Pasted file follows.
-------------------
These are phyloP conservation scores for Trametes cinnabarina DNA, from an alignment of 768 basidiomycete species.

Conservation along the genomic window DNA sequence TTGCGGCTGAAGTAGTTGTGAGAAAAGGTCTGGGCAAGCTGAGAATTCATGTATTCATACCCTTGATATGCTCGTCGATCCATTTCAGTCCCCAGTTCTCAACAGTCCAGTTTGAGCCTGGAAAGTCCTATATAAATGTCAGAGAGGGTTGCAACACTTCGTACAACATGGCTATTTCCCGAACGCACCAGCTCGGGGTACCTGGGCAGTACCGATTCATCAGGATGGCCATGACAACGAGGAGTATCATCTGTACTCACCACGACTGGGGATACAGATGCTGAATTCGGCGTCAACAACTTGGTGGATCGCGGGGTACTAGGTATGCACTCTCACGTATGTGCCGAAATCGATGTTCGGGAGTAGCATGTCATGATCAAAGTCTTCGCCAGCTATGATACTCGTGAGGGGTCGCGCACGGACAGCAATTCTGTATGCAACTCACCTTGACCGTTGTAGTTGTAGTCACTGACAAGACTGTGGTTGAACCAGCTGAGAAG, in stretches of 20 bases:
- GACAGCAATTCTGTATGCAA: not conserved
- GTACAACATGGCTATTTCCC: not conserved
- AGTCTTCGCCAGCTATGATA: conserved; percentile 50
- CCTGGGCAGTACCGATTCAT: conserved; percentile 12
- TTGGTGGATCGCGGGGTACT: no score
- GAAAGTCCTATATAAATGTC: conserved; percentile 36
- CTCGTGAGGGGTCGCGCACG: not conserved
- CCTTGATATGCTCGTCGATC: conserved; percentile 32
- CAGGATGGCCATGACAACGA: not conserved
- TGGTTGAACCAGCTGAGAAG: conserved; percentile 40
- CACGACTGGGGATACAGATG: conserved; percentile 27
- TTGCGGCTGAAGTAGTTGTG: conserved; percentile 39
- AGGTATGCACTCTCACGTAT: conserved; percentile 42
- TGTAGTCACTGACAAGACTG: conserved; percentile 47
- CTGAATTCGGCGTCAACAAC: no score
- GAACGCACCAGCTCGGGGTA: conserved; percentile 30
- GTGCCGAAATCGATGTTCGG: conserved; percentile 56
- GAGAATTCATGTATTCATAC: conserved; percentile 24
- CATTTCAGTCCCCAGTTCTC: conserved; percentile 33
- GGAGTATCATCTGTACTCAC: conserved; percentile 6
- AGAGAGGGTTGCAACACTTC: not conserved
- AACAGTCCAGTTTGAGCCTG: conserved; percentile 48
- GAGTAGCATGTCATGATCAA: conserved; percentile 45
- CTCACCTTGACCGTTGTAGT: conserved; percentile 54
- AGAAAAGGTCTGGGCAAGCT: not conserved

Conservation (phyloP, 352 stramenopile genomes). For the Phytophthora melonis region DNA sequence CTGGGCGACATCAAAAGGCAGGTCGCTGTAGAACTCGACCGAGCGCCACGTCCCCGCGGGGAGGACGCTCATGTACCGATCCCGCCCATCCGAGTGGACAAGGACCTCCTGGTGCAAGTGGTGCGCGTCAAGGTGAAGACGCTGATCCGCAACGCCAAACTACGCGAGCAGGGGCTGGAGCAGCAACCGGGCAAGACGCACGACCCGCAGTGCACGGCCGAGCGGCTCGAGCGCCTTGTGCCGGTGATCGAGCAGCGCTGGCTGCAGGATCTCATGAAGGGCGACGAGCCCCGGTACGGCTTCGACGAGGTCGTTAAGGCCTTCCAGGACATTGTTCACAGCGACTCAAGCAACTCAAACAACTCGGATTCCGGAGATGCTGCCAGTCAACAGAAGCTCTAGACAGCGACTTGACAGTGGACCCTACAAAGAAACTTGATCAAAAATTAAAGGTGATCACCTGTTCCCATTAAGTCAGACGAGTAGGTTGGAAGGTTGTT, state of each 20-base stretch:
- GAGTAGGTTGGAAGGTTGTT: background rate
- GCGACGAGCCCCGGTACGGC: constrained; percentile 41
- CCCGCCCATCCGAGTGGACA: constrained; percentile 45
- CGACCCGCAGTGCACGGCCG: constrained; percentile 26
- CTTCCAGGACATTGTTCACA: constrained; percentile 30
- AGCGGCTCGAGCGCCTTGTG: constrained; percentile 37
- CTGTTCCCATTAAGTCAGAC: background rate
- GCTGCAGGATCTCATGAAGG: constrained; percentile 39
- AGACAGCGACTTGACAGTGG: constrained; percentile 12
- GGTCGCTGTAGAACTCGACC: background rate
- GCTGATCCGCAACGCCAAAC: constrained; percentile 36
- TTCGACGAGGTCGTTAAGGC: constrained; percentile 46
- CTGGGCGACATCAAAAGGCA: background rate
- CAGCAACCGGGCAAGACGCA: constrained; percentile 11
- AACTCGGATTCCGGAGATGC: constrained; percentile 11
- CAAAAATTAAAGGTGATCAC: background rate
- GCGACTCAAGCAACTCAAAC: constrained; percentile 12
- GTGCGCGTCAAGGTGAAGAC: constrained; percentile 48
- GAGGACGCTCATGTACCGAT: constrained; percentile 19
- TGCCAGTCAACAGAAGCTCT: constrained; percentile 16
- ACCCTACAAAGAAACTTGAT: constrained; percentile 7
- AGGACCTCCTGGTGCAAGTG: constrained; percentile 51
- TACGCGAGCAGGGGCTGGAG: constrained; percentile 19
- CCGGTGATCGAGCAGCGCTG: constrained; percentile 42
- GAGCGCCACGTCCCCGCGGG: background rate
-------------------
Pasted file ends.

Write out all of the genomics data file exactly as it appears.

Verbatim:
These are phyloP conservation scores for Trametes cinnabarina DNA, from an alignment of 768 basidiomycete species.

Conservation along the genomic window DNA sequence TTGCGGCTGAAGTAGTTGTGAGAAAAGGTCTGGGCAAGCTGAGAATTCATGTATTCATACCCTTGATATGCTCGTCGATCCATTTCAGTCCCCAGTTCTCAACAGTCCAGTTTGAGCCTGGAAAGTCCTATATAAATGTCAGAGAGGGTTGCAACACTTCGTACAACATGGCTATTTCCCGAACGCACCAGCTCGGGGTACCTGGGCAGTACCGATTCATCAGGATGGCCATGACAACGAGGAGTATCATCTGTACTCACCACGACTGGGGATACAGATGCTGAATTCGGCGTCAACAACTTGGTGGATCGCGGGGTACTAGGTATGCACTCTCACGTATGTGCCGAAATCGATGTTCGGGAGTAGCATGTCATGATCAAAGTCTTCGCCAGCTATGATACTCGTGAGGGGTCGCGCACGGACAGCAATTCTGTATGCAACTCACCTTGACCGTTGTAGTTGTAGTCACTGACAAGACTGTGGTTGAACCAGCTGAGAAG, in stretches of 20 bases:
- GACAGCAATTCTGTATGCAA: not conserved
- GTACAACATGGCTATTTCCC: not conserved
- AGTCTTCGCCAGCTATGATA: conserved; percentile 50
- CCTGGGCAGTACCGATTCAT: conserved; percentile 12
- TTGGTGGATCGCGGGGTACT: no score
- GAAAGTCCTATATAAATGTC: conserved; percentile 36
- CTCGTGAGGGGTCGCGCACG: not conserved
- CCTTGATATGCTCGTCGATC: conserved; percentile 32
- CAGGATGGCCATGACAACGA: not conserved
- TGGTTGAACCAGCTGAGAAG: conserved; percentile 40
- CACGACTGGGGATACAGATG: conserved; percentile 27
- TTGCGGCTGAAGTAGTTGTG: conserved; percentile 39
- AGGTATGCACTCTCACGTAT: conserved; percentile 42
- TGTAGTCACTGACAAGACTG: conserved; percentile 47
- CTGAATTCGGCGTCAACAAC: no score
- GAACGCACCAGCTCGGGGTA: conserved; percentile 30
- GTGCCGAAATCGATGTTCGG: conserved; percentile 56
- GAGAATTCATGTATTCATAC: conserved; percentile 24
- CATTTCAGTCCCCAGTTCTC: conserved; percentile 33
- GGAGTATCATCTGTACTCAC: conserved; percentile 6
- AGAGAGGGTTGCAACACTTC: not conserved
- AACAGTCCAGTTTGAGCCTG: conserved; percentile 48
- GAGTAGCATGTCATGATCAA: conserved; percentile 45
- CTCACCTTGACCGTTGTAGT: conserved; percentile 54
- AGAAAAGGTCTGGGCAAGCT: not conserved

Conservation (phyloP, 352 stramenopile genomes). For the Phytophthora melonis region DNA sequence CTGGGCGACATCAAAAGGCAGGTCGCTGTAGAACTCGACCGAGCGCCACGTCCCCGCGGGGAGGACGCTCATGTACCGATCCCGCCCATCCGAGTGGACAAGGACCTCCTGGTGCAAGTGGTGCGCGTCAAGGTGAAGACGCTGATCCGCAACGCCAAACTACGCGAGCAGGGGCTGGAGCAGCAACCGGGCAAGACGCACGACCCGCAGTGCACGGCCGAGCGGCTCGAGCGCCTTGTGCCGGTGATCGAGCAGCGCTGGCTGCAGGATCTCATGAAGGGCGACGAGCCCCGGTACGGCTTCGACGAGGTCGTTAAGGCCTTCCAGGACATTGTTCACAGCGACTCAAGCAACTCAAACAACTCGGATTCCGGAGATGCTGCCAGTCAACAGAAGCTCTAGACAGCGACTTGACAGTGGACCCTACAAAGAAACTTGATCAAAAATTAAAGGTGATCACCTGTTCCCATTAAGTCAGACGAGTAGGTTGGAAGGTTGTT, state of each 20-base stretch:
- GAGTAGGTTGGAAGGTTGTT: background rate
- GCGACGAGCCCCGGTACGGC: constrained; percentile 41
- CCCGCCCATCCGAGTGGACA: constrained; percentile 45
- CGACCCGCAGTGCACGGCCG: constrained; percentile 26
- CTTCCAGGACATTGTTCACA: constrained; percentile 30
- AGCGGCTCGAGCGCCTTGTG: constrained; percentile 37
- CTGTTCCCATTAAGTCAGAC: background rate
- GCTGCAGGATCTCATGAAGG: constrained; percentile 39
- AGACAGCGACTTGACAGTGG: constrained; percentile 12
- GGTCGCTGTAGAACTCGACC: background rate
- GCTGATCCGCAACGCCAAAC: constrained; percentile 36
- TTCGACGAGGTCGTTAAGGC: constrained; percentile 46
- CTGGGCGACATCAAAAGGCA: background rate
- CAGCAACCGGGCAAGACGCA: constrained; percentile 11
- AACTCGGATTCCGGAGATGC: constrained; percentile 11
- CAAAAATTAAAGGTGATCAC: background rate
- GCGACTCAAGCAACTCAAAC: constrained; percentile 12
- GTGCGCGTCAAGGTGAAGAC: constrained; percentile 48
- GAGGACGCTCATGTACCGAT: constrained; percentile 19
- TGCCAGTCAACAGAAGCTCT: constrained; percentile 16
- ACCCTACAAAGAAACTTGAT: constrained; percentile 7
- AGGACCTCCTGGTGCAAGTG: constrained; percentile 51
- TACGCGAGCAGGGGCTGGAG: constrained; percentile 19
- CCGGTGATCGAGCAGCGCTG: constrained; percentile 42
- GAGCGCCACGTCCCCGCGGG: background rate